Burnage Artist And Mental Health Professional Explores How Business And Fulfilment Relate

Born in Burnage, Saqab Ahmad has been exploring his relationship with art since he was a child. From drawing comic book characters for his childhood friend to developing an art style unique to his brand, Saqab believes that everyone is inherently creative. The challenge lies in expressing this creativity in the modern age.

The hospital Saqab was born

Reflecting on his early years, Saqab recalls, ‘I think I’ve always been creative, because in primary school I used to draw a lot of jimbo posters for the other kids’

Growing up in the West with parents from Pakistan, Saqab offers a unique perspective, shaped by the blend of Eastern and Western influences. Discussing how Burnage has influenced his art, Saqab said: ”As a child I was not taking as much notice as I should of my surroundings. I was pretty much in my own world. I think a lot of the stuff that comes into my art is through feelings that I’m experience inside, and what I’m experiencing with people. I’d say it’s more people related than surrounding-based.’

‘In everyday life I’ll look at things in a more obscure way. I like to see what others peoples opinions are and not just dismiss people because I disagree with them.’

During lockdown, Saqab took an Art Marketing course to understand how to sustain a fulfilling creative life. He learned that people often want to know the story behind the art. ‘People like to know why you do your art, or what the meaning is behind it. It’s not enough to let the art speaks to itself. And I kind of relate to that- because if I go into a gallery and its just a persons name and the date they’ve done it I’m always curious to know ‘What made you do that?”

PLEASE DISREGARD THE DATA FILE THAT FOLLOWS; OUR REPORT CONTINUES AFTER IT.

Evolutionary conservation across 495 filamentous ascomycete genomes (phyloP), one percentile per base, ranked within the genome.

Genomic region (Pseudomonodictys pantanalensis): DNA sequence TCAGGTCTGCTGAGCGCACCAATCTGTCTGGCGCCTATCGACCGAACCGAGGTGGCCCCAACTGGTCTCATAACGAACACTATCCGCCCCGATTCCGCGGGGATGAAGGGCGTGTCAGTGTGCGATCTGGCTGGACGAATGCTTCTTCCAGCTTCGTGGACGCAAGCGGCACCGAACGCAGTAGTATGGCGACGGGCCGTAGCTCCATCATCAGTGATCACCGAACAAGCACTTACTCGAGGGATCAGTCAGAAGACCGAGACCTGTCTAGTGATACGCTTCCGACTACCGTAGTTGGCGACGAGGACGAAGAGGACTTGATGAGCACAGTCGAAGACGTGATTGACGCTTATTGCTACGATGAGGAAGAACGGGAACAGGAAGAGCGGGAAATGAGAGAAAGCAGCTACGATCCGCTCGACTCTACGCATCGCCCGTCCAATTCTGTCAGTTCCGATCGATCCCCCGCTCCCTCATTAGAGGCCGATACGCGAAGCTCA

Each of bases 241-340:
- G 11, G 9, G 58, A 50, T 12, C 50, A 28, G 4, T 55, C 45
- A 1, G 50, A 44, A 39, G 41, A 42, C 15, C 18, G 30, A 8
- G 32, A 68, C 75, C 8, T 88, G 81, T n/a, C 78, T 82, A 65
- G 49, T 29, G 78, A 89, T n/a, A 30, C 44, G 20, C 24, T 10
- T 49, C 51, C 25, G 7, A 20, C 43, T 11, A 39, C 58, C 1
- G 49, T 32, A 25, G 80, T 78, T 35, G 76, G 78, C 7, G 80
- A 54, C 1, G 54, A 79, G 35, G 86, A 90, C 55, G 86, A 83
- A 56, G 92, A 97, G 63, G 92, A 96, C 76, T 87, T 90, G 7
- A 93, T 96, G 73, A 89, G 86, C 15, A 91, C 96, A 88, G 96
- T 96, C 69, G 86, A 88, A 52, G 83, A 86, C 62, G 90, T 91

‘Think outside the box’

‘This was actually inspired by someone who I worked with at the Mental Health Project, and her favourite saying was always ‘you need to think outside the box’ which is important for both mental health and creativity.’

Working in the mental health industry for 18 years, Saqab said he seeks fulfilment in his work, aiming to think creatively about how to maintain a lifestyle and create art.

‘I was creative before I went into mental health, however I feel my creativity helps in mental health as sometimes things don’t work with a certain client, and you have to try something different to what’s in the rules. Obviously you have to stick to your policies and procedures, but then you come up with an idea you feel proud of. This will fit into place, and this will work better for that person.’

‘I say I’m a realist, I’m not naïve to how the real world is, but I always try and stay positive. And I think, if you’ve got positive energy, you’re more likely to succeed. There are days you’re going to be sad, where you’re not in a great mood, but that’s being human. It’s about thinking: you’ll come out of that, and try to think about life in a positive light. Then even the negative things that happen will provide meaning that can push us forward.

Saqab addresses the common fear of the “starving artist” and the self-doubt that can hinder pursuing one’s dreams. “In mental health, I wasn’t 100% sure if I was going to be good at it. But 18 years down the line, I’m still doing it and seeing the benefits for all the people succeeding. On a personal level, it’s rewarding to know that.”

‘I think that’s how I’ve always looked it. It helps me working in mental health, I’ve got to think that, even though this person is not in a good place right now, in my mind I believe that this person will get out of this.

Check out Saqab’s work here

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